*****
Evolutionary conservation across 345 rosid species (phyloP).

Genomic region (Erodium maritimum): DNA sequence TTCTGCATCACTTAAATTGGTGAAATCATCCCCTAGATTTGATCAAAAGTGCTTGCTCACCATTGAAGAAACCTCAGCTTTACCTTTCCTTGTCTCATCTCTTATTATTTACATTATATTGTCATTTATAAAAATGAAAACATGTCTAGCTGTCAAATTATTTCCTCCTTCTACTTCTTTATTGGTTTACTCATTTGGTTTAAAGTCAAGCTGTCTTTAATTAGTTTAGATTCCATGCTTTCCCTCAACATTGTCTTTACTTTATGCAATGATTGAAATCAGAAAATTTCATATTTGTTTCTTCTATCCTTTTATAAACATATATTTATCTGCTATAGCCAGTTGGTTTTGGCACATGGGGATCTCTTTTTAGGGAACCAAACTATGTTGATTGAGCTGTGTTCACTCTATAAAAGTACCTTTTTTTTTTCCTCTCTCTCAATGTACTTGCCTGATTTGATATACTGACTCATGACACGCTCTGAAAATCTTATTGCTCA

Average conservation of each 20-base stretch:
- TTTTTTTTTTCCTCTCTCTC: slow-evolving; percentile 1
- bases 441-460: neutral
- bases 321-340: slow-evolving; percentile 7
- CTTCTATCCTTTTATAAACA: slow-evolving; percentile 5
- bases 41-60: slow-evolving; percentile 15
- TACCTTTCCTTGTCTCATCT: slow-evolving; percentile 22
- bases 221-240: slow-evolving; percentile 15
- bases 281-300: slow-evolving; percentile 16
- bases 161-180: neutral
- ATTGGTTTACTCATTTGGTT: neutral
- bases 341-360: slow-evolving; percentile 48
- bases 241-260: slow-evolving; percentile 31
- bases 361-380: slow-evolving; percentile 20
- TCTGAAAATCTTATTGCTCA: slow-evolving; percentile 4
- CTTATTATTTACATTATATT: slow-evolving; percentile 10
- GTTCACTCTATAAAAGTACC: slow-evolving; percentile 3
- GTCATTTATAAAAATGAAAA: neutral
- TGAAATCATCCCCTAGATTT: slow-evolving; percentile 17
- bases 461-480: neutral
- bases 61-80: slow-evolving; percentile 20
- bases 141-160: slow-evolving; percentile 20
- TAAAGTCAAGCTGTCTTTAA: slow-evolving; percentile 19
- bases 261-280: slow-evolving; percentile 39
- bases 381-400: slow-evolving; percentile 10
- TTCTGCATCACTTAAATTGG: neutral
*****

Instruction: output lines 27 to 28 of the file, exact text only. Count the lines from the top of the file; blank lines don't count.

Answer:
- bases 381-400: slow-evolving; percentile 10
- TTCTGCATCACTTAAATTGG: neutral